Rick Perry on Trade Policy

Last Updated : Sep 23, 2011


Governor Perry supports open borders and free trade programs such as NAFTA. After assuming office, Governor Perry proposed the development of the NAFTA superhighway through the state of Texas. Although the project was widely opposed due to cost reasons, sovereignty reasons, and the use of a Spanish construction company for the work, Governor Perry stated that the superhighway would fuel trade between the US and Central and South America.

In 2001, Governer Perry spoke at a border summit in Mexico where he noted that the US was just beginning to see the fruits of NAFTA. He expressed his support for open borders, and a shared financial responsibility throughout the border reqion. He even went so far as proposing cross-border health insurance plans.

In 2004, Governor Perry noted in speeches that free trade was one of three facets that were needed for a successful future. The other two were education and job creation. He also stated that the free flow of goods was essential to the future of Texas.


NAFTA Super Highway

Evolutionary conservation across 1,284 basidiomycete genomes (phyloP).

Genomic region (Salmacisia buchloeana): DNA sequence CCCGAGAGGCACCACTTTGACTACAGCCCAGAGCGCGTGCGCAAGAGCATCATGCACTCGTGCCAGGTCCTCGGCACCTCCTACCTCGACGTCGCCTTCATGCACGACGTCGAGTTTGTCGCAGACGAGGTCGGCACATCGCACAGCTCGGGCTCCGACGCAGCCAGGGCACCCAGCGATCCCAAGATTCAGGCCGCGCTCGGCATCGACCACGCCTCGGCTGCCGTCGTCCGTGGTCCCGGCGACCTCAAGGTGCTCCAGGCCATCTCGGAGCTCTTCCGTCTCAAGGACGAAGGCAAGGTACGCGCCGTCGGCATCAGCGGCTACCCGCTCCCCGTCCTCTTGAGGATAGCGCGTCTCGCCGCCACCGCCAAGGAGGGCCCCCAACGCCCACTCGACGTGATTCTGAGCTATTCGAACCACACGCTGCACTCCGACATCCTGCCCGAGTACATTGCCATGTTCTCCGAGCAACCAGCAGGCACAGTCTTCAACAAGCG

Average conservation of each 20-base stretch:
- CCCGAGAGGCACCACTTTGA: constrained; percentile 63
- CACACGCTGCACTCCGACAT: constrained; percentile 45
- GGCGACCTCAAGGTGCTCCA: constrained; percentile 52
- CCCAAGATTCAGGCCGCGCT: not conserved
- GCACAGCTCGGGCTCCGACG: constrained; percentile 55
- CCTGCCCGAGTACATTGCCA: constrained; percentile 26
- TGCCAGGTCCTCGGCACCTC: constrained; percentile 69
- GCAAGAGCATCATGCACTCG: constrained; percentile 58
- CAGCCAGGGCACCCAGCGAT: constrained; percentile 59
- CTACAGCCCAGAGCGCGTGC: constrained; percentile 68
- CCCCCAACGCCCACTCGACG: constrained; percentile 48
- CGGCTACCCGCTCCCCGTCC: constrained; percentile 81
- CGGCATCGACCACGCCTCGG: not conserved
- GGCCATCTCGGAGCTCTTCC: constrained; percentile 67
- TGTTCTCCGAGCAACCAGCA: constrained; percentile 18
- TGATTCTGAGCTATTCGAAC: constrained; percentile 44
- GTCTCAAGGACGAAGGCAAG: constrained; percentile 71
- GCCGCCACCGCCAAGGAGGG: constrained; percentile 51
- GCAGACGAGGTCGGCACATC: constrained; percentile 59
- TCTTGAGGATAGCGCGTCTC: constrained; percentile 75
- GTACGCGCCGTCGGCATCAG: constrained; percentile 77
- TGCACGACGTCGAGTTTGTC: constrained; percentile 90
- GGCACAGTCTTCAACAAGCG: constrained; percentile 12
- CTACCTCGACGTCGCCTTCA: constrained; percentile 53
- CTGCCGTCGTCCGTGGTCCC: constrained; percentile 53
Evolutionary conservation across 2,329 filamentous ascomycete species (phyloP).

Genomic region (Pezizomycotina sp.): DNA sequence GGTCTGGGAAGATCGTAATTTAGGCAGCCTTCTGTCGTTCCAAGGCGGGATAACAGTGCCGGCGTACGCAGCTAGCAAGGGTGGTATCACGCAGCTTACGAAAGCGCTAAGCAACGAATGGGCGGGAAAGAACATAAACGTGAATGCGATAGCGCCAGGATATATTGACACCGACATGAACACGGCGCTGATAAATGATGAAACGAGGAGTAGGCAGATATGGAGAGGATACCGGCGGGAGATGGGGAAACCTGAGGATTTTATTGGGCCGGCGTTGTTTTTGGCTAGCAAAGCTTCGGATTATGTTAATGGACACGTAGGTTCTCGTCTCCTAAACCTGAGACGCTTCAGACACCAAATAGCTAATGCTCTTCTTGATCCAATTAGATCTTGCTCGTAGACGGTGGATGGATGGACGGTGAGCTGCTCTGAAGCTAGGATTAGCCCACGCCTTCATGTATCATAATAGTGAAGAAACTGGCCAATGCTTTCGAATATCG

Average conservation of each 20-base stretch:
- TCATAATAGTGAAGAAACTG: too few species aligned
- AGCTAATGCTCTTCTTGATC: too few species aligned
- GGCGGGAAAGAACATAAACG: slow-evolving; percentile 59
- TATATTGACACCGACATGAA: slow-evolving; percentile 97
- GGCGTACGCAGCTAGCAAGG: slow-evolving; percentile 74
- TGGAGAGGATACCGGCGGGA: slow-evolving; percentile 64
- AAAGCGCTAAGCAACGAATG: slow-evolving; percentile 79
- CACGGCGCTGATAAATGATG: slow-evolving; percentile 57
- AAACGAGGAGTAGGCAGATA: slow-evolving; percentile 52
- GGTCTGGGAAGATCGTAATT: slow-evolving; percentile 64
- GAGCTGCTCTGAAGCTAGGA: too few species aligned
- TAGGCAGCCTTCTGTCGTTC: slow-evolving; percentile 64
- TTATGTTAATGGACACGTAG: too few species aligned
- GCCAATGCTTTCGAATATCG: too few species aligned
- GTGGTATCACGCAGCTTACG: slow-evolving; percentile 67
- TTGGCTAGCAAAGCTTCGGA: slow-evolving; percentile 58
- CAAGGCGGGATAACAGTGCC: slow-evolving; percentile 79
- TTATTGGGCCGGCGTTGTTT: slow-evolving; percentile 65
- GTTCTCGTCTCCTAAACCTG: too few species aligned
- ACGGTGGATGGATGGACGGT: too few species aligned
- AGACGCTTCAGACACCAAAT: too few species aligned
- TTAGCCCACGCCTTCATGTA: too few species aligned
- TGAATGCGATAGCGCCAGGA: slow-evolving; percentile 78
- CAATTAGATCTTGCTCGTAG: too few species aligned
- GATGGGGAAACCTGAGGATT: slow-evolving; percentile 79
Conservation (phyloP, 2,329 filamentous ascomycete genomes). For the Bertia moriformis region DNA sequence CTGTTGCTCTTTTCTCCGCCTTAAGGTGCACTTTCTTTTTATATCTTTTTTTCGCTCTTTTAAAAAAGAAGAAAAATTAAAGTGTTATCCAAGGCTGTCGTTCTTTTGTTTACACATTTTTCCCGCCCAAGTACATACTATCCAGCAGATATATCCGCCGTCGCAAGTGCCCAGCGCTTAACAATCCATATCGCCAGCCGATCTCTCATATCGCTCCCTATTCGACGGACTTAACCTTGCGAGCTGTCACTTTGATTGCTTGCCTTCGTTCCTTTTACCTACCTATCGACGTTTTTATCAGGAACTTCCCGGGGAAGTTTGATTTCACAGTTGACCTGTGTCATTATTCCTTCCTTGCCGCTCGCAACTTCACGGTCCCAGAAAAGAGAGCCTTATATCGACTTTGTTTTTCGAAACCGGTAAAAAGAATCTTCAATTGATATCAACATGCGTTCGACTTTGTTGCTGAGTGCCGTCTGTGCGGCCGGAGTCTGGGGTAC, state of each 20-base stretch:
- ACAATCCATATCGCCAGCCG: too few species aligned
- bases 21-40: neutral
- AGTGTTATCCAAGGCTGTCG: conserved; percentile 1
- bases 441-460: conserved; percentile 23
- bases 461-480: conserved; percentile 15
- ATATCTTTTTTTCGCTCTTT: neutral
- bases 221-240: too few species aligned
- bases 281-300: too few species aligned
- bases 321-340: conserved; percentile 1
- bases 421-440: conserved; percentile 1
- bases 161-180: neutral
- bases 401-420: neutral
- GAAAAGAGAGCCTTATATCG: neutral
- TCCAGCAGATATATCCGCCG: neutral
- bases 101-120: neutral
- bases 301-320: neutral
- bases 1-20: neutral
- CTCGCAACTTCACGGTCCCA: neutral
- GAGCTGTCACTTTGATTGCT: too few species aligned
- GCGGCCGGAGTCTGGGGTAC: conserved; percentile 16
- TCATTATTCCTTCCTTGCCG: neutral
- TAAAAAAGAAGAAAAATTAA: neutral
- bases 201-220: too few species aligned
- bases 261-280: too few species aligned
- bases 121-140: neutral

Free trade in Texas has been dominated by the NAFTA Superhighway, also known as the Trans Texas Corridor. The project is an 8 lane highway along with rail lines and utility lines running from Mexico through Texas and on into Canada. The purpose of the project is to expedite traffic and trade on the North American continent by easing the flow of goods through the nations. Governor Perry has been the strongest supporter of the project, selling bonds and pushing the construction over the request of the people of Texas.


Border Summit Remarks

In August of 2001, Governor Perry spoke at a Texas / Mexico border summit. He stated there that the fruits of NAFTA were only beginning to ripen and that he supported the Mexico President's views that the border between Texas and Mexico should be open to people and products.


Meeting with President Fox

In June of 2004, Governor Perry met with President Vicente Fox of Mexico. They discussed the need to speed up the flow of traffic between the two countries, the water sharing between Mexico and Texas, and the selling of cattle from Texas to Mexico.

In July of 2004, Governor Perry released a follow-up statement noting his views that free trade was good for the economy.


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